Segmentation in 3D microscopy image stacks (Anna Kreshuk and Constantin Pape, EMBL)
We will focus on segmenting 3D data with convolutional neural networks. We’ll talk about network architectures that were shown to work well in 2.5D and 3D, about pre-processing and data augmentation, as well as necessary post-processing. We will also introduce and compare tools for groundtruth annotation and proof-reading in 3D.
Transfer learning and how to use synthetic data for supervised deep learning (David Rousseau, Pejman Rasti, Université d’Angers)
"A striking fact when gazing at the first layers of deep neural networks is that these layers almost look like Gabor wavelets. While promoting a universal framework, these machines seem to systematically converge toward tools that humans have been studying for decades. This empirical fact is used by computer scientists in the so-called transfer learning where the first layers of an already trained network are re-used to save time and improve results when limited data sets are available. Another current limitation to the application of deep learning is that this requires huge training data sets to avoid overfitting. Such training data sets have to be annotated when supervised learning is targeted. And, at the moment, the available data sets available among the bioimage analysis community are far from covering the large amount problematics in bioimaging. Here also some possible alternatives exists. This includes the generation of realistic automatic annotated data sets with synthetic simulated images.
During this hands on you will learn the basics of transfer learning with a Jupiter notebook and will learn how to use synthetic data for supervised deep learning. This can be applied to any type of bioimaging problem. A large panel of examples will be given for illustration among which 2D microtubule imaged with PALM/STORM, 3D cells in spheroid imaged in light sheet fluorescence microscopy and 3D plant roots images in absorption X-ray tomography."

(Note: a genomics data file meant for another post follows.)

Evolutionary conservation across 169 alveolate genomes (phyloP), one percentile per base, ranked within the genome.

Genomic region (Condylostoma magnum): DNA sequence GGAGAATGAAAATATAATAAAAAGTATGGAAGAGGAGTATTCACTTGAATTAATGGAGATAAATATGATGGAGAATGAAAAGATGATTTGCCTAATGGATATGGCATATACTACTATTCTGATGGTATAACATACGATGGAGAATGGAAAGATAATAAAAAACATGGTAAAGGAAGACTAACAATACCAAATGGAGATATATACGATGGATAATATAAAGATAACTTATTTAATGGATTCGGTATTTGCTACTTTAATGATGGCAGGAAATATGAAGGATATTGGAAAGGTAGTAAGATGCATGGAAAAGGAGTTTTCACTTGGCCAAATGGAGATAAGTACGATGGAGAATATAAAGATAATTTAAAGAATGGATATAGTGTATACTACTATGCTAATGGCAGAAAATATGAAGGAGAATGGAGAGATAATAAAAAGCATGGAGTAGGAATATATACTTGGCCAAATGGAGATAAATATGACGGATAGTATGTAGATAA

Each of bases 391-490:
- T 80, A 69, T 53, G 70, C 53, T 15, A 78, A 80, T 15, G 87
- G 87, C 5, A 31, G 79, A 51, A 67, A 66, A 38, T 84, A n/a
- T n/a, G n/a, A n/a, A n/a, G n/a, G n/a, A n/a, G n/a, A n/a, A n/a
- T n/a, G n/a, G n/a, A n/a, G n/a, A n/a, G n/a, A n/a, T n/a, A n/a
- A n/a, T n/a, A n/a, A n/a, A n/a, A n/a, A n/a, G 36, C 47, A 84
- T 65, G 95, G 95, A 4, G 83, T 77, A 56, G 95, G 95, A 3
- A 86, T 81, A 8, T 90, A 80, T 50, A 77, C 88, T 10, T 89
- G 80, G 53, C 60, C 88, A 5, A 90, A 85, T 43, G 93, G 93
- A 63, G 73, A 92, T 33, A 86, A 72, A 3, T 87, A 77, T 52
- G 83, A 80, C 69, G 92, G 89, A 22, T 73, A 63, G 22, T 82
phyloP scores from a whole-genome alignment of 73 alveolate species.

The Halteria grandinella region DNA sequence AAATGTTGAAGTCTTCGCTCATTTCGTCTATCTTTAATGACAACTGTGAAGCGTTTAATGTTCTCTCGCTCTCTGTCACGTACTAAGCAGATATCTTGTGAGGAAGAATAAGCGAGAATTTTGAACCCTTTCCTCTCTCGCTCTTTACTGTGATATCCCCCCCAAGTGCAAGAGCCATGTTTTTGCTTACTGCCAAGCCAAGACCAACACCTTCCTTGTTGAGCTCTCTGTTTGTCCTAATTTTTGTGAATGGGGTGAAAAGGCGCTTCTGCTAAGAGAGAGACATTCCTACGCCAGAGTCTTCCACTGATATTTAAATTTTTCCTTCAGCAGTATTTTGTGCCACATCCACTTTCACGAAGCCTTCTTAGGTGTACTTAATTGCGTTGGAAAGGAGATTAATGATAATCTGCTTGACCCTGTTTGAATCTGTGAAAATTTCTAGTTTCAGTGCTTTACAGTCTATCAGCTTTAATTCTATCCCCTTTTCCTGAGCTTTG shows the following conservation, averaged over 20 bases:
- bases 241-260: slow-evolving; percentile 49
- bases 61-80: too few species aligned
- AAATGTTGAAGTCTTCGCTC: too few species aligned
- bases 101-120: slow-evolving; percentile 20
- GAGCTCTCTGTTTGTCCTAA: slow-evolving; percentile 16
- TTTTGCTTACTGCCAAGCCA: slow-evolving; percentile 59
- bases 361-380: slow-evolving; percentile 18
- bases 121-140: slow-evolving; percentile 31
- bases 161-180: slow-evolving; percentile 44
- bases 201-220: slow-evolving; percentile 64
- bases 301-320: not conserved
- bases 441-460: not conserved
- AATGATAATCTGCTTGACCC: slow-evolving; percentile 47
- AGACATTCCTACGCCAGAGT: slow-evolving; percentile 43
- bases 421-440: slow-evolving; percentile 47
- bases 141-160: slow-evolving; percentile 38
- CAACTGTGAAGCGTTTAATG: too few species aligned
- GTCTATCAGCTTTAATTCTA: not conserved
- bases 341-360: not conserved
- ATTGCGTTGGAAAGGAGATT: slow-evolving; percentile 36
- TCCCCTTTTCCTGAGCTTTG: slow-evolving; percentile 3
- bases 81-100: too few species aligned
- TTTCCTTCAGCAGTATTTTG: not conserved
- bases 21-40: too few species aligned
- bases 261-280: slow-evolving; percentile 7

Content-aware image restoration (Martin Weigert, MPI CPG)
Fluorescence microscopy of living cells or organisms often results in noisy and axially blurred images, owing to the limited laser power and number of focal planes that are compatible with specimen health or temporal resolution. This is in contrast to acquisitions of fixed specimen, where such constraints are often not present, and where the signal-noise-ratio (SNR) and axial sampling can be chosen almost freely.
In this part of the tutorial, we will explain how machine learning can be used to improve the quality of images that were acquired under adversarial imaging conditions, with the help of adequately acquired high quality images. Participants will learn how to construct image restoration pipelines that are tailored to specific imaging situations and organisms, and will be guided through all the necessary steps: From data pre-processing, model training, and application to new images to the final deployment via Fiji plugins that can be shared with collaborators.
Ideally, the participants should already have a specific experimental situation in mind, where normal imaging conditions would preclude sufficient image quality. To take full advantage of this practical session, they are encouraged to bring already acquired corresponding images/volumes of samples acquired at different (low and high quality) conditions.